I guess most fathers would probably have trouble explaining why they gave their son a bris. But I imagine they’d have much more difficulty if they had to explain why they didn’t.

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In the brave steps of Abraham



In this week’s Torah portion, Lech Lecha, we read about the first Jew, Avraham, who resisted the tide of paganism, idolatry, and immorality. Society had moved away from monotheism and Avraham’s beliefs were ridiculed. However, Avraham stayed the course and in spite of great personal risk and at the cost of ostracism from his family, he spread the belief in one G-d.

The portion opens with G-d giving Avraham a direct command to travel out of his homeland and away from his family in order to spread his newfound message. G-d’s command to Avraham in this verse can additionally be seen as a command to us to leave the comfort of our insular lives and venture out to the world at large to transform it into a G-dly place.

While we may be satisfied by staying within the safe confines of the Judaism that we have grown up with, it’s no recipe for growth. G-d therefore tells us that if we enter the real world, our full inner potential will be realised, and our true, best selves will come to the fore.

Fighting the prevailing attitudes of the day has never been easy, but as Jews, we can be reassured that our forefathers have travelled this path before us. The Midrash teaches that “the actions of the fathers are a signpost for the children”. Another translation of the word siman or “signpost” is “empowerment”, and the Midrash teaches us that by risking their lives to spread the belief in one G-d, our forefathers made it easier for us to follow their example.

At this time of year, when we have hopefully been inspired by a month of festivals and are thinking about moving forward in our Judaism, we can be confident that we are following the advice of tried and tested authorities all the way back to Avraham.

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My kind of hero



The world loves a hero. Every season, Hollywood invents new superheroes to fill the box-office coffers. Today, we even have a Jewish girl as the latest superhero. Now, superheroes are fantastic, but you’ve got to admit, they’re over the top, rather otherworldly and, realistically speaking, out of touch and out of reach. We can fantasise about flying through the skies in our capes, climbing skyscrapers with our webs, saving the world, or rescuing damsels in distress, but at the end of the day, it’s nothing more than wistful daydreaming. What bearing does it have on me and my life, me and my problems? Not much.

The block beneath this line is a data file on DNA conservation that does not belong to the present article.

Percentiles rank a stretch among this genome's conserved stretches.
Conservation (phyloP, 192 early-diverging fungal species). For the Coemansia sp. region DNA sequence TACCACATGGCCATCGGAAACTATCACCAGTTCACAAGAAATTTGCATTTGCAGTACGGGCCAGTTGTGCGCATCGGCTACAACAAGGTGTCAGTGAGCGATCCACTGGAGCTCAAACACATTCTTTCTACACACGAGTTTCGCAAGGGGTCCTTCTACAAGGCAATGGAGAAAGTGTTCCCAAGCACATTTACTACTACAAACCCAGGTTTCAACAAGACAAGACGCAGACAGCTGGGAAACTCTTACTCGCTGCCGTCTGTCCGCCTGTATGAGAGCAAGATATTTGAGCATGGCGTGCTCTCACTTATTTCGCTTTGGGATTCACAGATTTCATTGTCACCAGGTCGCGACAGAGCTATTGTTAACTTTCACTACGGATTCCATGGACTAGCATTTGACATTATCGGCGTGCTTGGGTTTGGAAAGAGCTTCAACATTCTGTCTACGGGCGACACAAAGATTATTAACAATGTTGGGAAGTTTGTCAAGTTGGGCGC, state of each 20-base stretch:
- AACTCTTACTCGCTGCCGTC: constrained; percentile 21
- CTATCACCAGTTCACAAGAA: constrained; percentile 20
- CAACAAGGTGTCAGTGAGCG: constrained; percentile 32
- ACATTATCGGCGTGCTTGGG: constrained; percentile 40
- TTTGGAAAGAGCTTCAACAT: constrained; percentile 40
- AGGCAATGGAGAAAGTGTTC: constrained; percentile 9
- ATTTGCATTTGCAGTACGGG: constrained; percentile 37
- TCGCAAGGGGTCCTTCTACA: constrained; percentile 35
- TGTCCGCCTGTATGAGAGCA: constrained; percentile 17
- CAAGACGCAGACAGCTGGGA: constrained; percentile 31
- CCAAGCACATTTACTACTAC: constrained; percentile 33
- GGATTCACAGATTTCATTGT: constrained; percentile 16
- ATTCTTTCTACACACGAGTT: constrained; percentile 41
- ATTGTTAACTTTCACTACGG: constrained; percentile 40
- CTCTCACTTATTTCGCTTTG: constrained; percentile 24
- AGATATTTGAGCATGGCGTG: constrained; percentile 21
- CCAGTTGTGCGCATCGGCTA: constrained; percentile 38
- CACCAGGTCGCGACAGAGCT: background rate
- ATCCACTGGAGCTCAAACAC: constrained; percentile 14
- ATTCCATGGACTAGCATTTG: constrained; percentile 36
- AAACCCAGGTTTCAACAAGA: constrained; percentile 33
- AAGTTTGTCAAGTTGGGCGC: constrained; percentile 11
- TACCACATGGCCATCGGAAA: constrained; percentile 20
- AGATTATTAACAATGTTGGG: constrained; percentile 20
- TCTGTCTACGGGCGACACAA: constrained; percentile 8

That’s why Noah always appealed to me. He comes across as a real-life hero, real in the sense of being human rather than superhuman and therefore realistically possible to emulate.

Rashi describes Noah as a man of small faith who had doubts whether the flood would really happen. He didn’t enter the Ark until the rains started and the floodwaters pushed him in. That explains why some people look down on Noah, especially when they compare him to other Biblical giants, like Abraham or Moses.

Personally, this is what makes Noah my kind of hero. He’s real. He’s human. He has doubts, just like you and me. Noah is a regular guy, plagued by doubts, and struggles with his faith. Which is precisely what makes him a hero. Because the fact is that, at the end of the day, his personal uncertainties notwithstanding, Noah does the job. He has faults and foibles, but he builds the Ark, shleps in all the animals, saves civilisation, and goes on to rebuild a shattered world. Doubts, shmouts, he did what had to be done!